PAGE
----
Strong longitudinal variations in the OH nightglow



[1] Airglow from the hydroxyl Meinel bands, originating from about 87 km, gives a signature of the atmosphere that can be observed remotely. Analysis of long term global observations of the 2.0 μm OH Meinel brightness observed by the TIMED/SABER satellite instrument presents some striking patterns that appear in the Meinel airglow. The analysis shows that migrating and non-migrating tides have large effects on the nighttime OH airglow emission in the upper mesosphere. The OH airglow emission rate is positively correlated with temperature below 94 km and negatively correlated above. Variations with longitudinal wavenumbers 1 and 4 are shown to result from the impacts of the stationary (D0), westward wavenumber 2 (DW2), and eastward wavenumber 3 (DE3) nonmigrating diurnal tides.

1. Introduction

[2] A prominent airglow system that can be observed by satellite is the infrared Meinel bands, caused by vibrationally excited hydroxyl (OH). Satellite observations indicate that the airglow in the mesopause region can be obviously modulated by atmospheric waves. The migrating diurnal tide, which is a dominant dynamical feature of the mesosphere, affects the nighttime airglow. The O(1S) and OH airglow emission observed by the Wind Imaging Interferometer (WINDII) on the Upper Atmosphere Research Satellite (UARS) is stronger near the equator than at other latitudes due to modulation by the diurnal tide [e.g., Shepherd et al., 1998; Ward, 1999; Zhang et al., 1998; Zhang and Shepherd, 1999; Melo et al., 1999; Russell et al., 2005; Liu et al., 2008]. The OH Meinel airglow measured by the Sounding of the Atmosphere using Broadband Emission Radiometry (SABER) instrument on the Thermosphere Ionosphere Mesosphere Energetics and Dynamics (TIMED) also shows the modulation by the migrating diurnal tide [Marsh et al., 2006].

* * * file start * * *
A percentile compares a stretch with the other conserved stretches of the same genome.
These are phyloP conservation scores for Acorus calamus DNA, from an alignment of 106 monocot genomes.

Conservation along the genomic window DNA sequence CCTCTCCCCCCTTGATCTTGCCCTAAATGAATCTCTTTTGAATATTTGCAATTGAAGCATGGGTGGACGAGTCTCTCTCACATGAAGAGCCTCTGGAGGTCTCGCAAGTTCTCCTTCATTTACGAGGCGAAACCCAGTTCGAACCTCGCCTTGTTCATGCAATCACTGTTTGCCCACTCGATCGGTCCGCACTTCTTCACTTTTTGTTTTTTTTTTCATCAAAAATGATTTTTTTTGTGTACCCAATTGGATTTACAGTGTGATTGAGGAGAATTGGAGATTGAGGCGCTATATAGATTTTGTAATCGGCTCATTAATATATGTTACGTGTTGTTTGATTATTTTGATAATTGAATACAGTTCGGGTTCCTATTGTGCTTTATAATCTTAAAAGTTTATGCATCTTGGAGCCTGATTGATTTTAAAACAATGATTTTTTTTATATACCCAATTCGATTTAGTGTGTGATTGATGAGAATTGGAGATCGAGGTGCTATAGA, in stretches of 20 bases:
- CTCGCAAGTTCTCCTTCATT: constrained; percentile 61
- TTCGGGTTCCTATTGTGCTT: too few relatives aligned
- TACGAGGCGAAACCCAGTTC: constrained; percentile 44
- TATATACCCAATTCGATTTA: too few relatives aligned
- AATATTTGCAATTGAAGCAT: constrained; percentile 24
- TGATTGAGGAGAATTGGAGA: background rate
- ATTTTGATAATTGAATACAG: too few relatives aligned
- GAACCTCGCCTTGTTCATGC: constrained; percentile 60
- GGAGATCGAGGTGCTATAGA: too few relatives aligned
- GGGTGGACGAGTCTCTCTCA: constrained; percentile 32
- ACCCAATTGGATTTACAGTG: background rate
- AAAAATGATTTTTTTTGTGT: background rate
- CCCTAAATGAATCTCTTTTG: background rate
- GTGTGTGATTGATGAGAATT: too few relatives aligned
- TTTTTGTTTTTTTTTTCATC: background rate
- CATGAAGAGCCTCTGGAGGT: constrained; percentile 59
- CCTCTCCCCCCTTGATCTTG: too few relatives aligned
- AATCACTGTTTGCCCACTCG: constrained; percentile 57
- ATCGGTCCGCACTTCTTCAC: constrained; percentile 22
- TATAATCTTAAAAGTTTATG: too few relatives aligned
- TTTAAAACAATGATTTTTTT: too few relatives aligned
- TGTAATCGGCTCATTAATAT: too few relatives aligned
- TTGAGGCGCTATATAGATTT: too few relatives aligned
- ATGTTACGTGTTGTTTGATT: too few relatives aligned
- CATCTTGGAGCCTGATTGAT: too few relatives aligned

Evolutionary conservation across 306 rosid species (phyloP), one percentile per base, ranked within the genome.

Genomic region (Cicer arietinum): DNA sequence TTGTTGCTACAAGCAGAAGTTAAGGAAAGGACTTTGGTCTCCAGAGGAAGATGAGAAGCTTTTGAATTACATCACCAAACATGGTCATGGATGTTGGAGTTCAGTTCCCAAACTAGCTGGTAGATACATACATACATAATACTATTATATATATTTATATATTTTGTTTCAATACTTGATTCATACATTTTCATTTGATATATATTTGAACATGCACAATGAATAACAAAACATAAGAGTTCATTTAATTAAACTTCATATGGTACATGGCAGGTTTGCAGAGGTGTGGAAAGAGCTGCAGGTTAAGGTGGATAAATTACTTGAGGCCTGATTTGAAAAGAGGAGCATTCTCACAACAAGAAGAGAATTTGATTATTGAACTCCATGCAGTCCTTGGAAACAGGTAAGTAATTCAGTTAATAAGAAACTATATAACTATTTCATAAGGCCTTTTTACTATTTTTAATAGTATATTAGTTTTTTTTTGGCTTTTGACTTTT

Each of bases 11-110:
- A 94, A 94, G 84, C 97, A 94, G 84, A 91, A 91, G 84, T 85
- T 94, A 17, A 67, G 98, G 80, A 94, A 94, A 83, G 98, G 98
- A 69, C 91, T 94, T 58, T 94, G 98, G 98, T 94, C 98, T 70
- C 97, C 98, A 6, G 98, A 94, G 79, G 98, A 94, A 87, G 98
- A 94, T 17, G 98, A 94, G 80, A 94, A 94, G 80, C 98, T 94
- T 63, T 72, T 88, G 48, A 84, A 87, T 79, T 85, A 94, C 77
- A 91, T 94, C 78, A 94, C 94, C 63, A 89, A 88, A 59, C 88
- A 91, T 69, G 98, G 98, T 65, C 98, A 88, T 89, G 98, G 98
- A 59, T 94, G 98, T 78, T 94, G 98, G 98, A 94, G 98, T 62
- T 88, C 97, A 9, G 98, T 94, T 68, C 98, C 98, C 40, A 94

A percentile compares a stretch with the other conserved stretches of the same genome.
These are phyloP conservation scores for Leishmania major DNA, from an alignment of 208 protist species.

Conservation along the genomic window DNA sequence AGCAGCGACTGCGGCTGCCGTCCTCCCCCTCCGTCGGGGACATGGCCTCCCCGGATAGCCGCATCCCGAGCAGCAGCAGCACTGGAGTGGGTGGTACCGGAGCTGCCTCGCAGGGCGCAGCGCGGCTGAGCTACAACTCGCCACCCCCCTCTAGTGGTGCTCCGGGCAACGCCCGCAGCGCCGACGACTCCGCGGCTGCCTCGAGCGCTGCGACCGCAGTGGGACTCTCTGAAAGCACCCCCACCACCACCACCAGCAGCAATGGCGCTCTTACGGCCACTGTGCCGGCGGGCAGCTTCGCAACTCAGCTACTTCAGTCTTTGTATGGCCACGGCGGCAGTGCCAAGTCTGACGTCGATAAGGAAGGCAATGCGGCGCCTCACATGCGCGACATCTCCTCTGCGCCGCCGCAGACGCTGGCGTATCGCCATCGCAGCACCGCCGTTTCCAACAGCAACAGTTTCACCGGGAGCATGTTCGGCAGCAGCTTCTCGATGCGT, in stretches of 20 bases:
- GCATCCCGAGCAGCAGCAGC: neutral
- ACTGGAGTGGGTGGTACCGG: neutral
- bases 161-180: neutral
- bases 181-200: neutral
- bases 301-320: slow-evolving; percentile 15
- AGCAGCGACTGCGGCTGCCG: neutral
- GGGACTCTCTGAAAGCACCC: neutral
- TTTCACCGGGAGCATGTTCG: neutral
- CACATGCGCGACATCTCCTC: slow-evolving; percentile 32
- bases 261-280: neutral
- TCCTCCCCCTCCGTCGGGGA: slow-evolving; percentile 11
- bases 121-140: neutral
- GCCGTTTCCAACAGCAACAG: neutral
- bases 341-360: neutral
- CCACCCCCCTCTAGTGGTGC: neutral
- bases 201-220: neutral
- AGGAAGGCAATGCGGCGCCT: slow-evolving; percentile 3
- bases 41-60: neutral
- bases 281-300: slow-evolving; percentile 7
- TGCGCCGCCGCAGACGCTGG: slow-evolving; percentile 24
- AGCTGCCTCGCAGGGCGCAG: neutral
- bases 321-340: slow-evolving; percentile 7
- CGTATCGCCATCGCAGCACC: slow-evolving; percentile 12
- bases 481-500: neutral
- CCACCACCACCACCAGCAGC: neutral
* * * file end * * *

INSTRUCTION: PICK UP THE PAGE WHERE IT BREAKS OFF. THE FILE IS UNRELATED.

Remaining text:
[3] Besides the equatorial enhancement of airglow due to diurnal migrating tide, the UARS satellite airglow observations indicated that there was substantial longitudinal variability in airglow signatures in the mesopause region [Shepherd et al., 1993; Burrage et al., 1994; Yee et al., 1997; Hays et al., 2003] that was attributed to planetary scale waves [Shepherd et al., 1993; Hays et al., 2003].

[4] Recent research shows that nonmigrating tides have notable effects on the upper atmosphere. Signatures of nonmigrating diurnal tides have been reported for the OI 135.6 nm emission in the ionosphere [e.g., Sagawa et al., 2005; Immel et al., 2006; England et al., 2006], the CO2 15 μm emission in the thermosphere [Mlynczak et al., 2010], and the thermospheric nitric oxide densities [Oberheide and Forbes, 2008].

[5] The current study highlights two new results: the impact of nonmigrating diurnal tides on the Meinel airglow in the mesosphere and the strong correlation of the airglow variations with those of atmospheric temperature. Standard SABER products include vertical profiles of temperature and three volume emission rates: the O2(1Δ) 1.27 μm emission, the 2.0 μm Meinel band emission, which has contributions from the OH (9–7) and (8–6) vibrational transitions, and the 1.6 μm Meinel band emission, which has contributions from the OH (5–3) and (4–2) vibrational transitions. In this paper, we analyze temperature and the 2.0 μm OH volume emission rate profiles from SABER version 1.07 from February 2002 to December 2008.